By Jake Donovan, photo by Damien Acevedo
Bernard Hopkins has achieved just about everything a fighter in his position could ever possibly ask for. He’d have still been celebrated as a first round Hall of Famer if he decided to call it a career immediately after his historic middleweight championship winning effort over Felix Trinidad more than a decade ago.
Instead, Hopkins decided to march towards the history books. Well over a decade later, the pursuit of his own records and upsetting the apple cart continue to drive the 48-year old former two-division world champion.
Those motivating factors have led Philly’s finest to this weekend’s challenge, when he faces unbeaten Tavoris Cloud for a piece of the light heavyweight crown. The two square off at Barclays Center in Brooklyn, with HBO to televise.
A win would allow Hopkins (52-6-2, 32KO) to shatter his own record of becoming the oldest fighter ever to win a title of any kind. But even if he manages to once again outdo himself, don’t expect him to stop there.
“What drives me is that I'm not satisfied, even though I know I've done a lot to be grateful for, and I am. Trust me, I am. God knows I am. But I'm the kind of person that if I'm not satisfied, not unsatisfied or selfish, not to a point where there’s nothing to be done. So I'm the type of person, again, when I'm not satisfied I keep driving,” states Hopkins, who gives away 17 years in age to the unbeaten Cloud (24-0, 19KO).
“I know there (are) a lot of other things to accomplish, maybe not in the ring, because it must stop soon, it will, everybody has to recognize that, and then you've got the young fighters under Golden Boy Promotion that need our help, Oscar, myself, Richard (Schaefer) and everybody else that works under the banner, to make their careers like ours or just better. So a lot of things keep me going personally, I just explained it, and also the company, Golden Boy Promotions.”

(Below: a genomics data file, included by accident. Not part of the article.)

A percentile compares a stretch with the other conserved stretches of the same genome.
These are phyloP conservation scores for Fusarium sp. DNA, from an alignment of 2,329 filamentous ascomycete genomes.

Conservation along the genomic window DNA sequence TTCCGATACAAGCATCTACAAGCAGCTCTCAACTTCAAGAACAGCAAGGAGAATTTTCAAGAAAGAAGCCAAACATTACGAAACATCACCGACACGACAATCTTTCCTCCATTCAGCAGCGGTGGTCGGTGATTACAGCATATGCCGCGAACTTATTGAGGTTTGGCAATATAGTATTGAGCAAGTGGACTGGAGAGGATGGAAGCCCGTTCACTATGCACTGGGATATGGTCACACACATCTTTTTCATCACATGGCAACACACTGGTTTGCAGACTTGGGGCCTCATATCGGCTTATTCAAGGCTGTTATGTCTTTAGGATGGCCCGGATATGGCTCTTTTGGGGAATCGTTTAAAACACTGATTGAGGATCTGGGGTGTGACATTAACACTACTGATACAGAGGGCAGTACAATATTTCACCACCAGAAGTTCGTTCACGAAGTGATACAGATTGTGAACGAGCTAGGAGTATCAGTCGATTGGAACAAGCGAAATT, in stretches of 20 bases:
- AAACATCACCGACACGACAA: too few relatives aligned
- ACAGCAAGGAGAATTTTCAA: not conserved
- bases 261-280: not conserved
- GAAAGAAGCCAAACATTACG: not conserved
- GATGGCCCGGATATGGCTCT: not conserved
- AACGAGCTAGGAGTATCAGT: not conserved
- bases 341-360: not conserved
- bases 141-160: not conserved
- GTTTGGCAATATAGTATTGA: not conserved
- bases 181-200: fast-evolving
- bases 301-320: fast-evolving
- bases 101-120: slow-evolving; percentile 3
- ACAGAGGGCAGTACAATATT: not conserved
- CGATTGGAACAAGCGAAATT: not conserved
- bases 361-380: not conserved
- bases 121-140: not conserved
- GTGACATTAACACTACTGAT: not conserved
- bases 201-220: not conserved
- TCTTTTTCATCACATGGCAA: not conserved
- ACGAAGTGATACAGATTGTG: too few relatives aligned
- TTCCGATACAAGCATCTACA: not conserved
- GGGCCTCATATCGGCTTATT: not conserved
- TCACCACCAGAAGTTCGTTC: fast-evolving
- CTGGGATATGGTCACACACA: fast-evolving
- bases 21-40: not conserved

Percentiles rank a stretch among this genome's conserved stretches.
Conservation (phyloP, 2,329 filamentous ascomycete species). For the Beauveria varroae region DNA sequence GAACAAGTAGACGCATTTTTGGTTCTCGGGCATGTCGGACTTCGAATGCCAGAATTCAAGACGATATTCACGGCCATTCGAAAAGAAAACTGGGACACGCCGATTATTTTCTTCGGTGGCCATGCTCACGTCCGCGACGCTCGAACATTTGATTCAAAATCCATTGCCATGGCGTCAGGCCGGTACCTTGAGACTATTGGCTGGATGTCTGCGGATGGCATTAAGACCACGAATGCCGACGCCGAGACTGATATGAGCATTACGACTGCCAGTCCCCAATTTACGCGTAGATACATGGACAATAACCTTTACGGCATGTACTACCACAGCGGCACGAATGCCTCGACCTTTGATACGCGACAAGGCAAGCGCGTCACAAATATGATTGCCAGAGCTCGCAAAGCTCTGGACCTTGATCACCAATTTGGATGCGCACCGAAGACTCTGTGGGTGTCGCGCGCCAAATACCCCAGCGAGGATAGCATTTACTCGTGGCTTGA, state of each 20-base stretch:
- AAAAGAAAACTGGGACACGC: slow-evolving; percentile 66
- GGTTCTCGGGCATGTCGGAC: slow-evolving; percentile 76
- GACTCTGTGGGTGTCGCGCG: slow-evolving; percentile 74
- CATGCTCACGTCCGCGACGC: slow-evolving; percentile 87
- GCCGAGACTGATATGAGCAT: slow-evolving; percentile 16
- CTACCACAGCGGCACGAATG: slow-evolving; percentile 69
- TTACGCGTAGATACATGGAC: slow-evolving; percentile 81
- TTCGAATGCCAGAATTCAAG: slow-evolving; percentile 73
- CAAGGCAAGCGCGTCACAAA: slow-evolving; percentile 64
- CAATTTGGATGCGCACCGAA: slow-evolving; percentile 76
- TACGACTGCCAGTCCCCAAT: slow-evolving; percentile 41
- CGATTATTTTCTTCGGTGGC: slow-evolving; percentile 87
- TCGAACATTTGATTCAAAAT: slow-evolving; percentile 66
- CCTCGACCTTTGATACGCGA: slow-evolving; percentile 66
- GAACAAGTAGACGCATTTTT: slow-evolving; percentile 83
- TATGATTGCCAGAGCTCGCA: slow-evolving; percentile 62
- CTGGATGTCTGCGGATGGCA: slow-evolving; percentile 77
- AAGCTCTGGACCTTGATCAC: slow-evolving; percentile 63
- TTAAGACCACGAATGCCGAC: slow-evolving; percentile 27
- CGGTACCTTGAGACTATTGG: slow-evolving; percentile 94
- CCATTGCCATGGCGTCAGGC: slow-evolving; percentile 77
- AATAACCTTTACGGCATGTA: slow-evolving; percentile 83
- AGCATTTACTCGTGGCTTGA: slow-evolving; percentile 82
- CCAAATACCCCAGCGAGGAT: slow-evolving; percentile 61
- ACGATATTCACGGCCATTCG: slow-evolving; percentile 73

For this weekend’s adventure, Hopkins plans to prove he’s still the best light heavyweight in the world. Some doubt was removed following his two-fight set with Chad Dawson, including a points loss in their lethargic title fight rematch last April.
Many were calling for Hopkins to finally call it a career after each of the two fights with Dawson, though a similar call has come every time he’s looked anything other than ageless.
His last official win came in his rematch with Jean Pascal, making him the oldest fighter in history to win a genuine world championship. It was the best he looked in years, having previously fought to a draw with Pascal after hitting the deck twice early on in their Dec. ’10 showdown.
Now more than 10 months removed from the Dawson sequel, Hopkins sees a next generation of light heavyweight titlists who – while much younger – are ripe for the taking.
“I know I'm the better fighter,” Hopkins believes. “I know I have the better fighter's IQ and I am also the better-conditioned fighter. I believe that when I go in that ring and Cloud is thinking something else, he's going to be very, very surprised. It's natural. He's in his early 30s, I believe, fighting someone that's almost double his age, it's natural that a person will say, ‘Whoa, hey man, you know, this isn't going to happen to me. He's a couple years younger than my father or mother.’
“So that is the reality of numbers, yes, you can't mess with that. But then when you step in there I think that's when, as a matter of fact, not think, I believe that's when I know that he's going to have to go ahead and adjust mentally and then adjust physically, and that's when a fight really begins. I mean, this isn't the first time a fighter ever froze up like that in the ring when you start seeing something a little different than what he was speaking about prior to the fight. So I'm very motivated for this fight, for a lot of reasons.”
One of the motivating factors in this particular fight is the driving promotional force behind Cloud’s career. The unbeaten light heavyweight titlist is guided by Hall of Famer promoter Don King, who had Hopkins long enough to get him to completely unify the middleweight division. Wins over Keith Holmes and Felix Trinidad gave boxing its first undisputed middleweight champion in nearly 20 years, when the great Marvelous Marvin Hagler ruled the roost.